The Ferencz Initiative is working to equip the next generation of change-agents, both in the US and in countries affected by mass atrocities, with the tools, skills, and knowledge to become justice champions. Our training, education, and mentorship programs focus on supporting potential change-agents to play a positive and out-sized role in processes to prevent and redress atrocities. Through our research, we aim to contribute to a world in which more domestic justice systems help to prevent, halt, and prosecute international crimes and an environment in which national and international institutions and courts prioritize meaningful victim engagement and outreach. We engage with many actors whose input is required to realize this vision, such as law students, victims, civil society representatives, criminal justice system officials in countries at risk of atrocities, and policy-makers.
Spotlight: A training program for criminal justice system actors
History shows that while criminal justice system actors can be perpetrators of genocide and crimes against humanity, they can also serve on the front lines of preventing and responding to atrocities. For example, community police officers are often well-placed to identify early warning signs of potential mass atrocities, while prosecutors and judges can play an important role in protecting at-risk minority groups and checking executive actions that undermine the rule of law. The Ferencz Initiative together with the Museum’s Levine Institute for Holocaust Education is developing a first-of-its-kind training program for criminal justice actors in countries at-risk of atoricites. The program, which will incorporate both training and mentorship, aims to build criminal justice system actors’ understanding, leadership skills, and commitment to prevent and respond to mass atrocities.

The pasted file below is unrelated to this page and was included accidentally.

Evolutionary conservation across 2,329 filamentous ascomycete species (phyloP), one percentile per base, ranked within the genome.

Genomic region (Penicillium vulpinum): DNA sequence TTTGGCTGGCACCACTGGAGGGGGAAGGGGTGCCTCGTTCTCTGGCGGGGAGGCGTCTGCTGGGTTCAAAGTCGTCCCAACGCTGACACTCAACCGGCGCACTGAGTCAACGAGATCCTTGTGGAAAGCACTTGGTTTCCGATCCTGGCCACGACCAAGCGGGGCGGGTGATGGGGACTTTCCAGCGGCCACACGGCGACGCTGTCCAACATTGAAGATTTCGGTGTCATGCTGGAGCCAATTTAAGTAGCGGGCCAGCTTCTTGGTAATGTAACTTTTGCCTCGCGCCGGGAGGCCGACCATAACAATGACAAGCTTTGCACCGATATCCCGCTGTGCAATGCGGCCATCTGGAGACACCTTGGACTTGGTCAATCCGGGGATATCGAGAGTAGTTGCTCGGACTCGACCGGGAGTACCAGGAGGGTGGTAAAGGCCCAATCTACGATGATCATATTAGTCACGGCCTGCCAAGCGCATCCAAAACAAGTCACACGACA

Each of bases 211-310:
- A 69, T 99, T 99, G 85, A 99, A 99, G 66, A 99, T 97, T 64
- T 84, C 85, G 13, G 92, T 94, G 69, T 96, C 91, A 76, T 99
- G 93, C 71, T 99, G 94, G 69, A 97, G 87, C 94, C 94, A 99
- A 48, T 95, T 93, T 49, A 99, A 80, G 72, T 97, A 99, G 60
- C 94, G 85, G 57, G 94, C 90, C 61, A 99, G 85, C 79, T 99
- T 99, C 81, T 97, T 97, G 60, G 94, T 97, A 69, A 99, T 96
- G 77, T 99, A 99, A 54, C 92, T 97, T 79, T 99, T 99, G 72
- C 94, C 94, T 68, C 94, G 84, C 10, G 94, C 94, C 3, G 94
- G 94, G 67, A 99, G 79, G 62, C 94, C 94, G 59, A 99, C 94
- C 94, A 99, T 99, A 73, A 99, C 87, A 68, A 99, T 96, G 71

Spotlight: Pursuing justice for atrocities, a handbook for victims and survivors
The Ferencz Initiative is developing a cutting-edge handbook on pursuing justice for atrocities for victims, survivors, and their civil society representatives. The handbook, which serves as a companion guide to the work of our Justice Advisory Groups, canvases the full range of tactics and strategies needed to pursue justice, from building diverse and representative victim-driven coalitions with clearly defined goals and engaging different actors about the need for justice, to documenting crimes, implementing security protocols, and securing funding and resources for these efforts. Developed through interviews with experts and practitioners about lessons learned from previous transitional justice efforts, the handbook aims to provide change-agents with highly practical information to confront common challenges as they seek to advance justice that responds to the needs and interests of affected communities.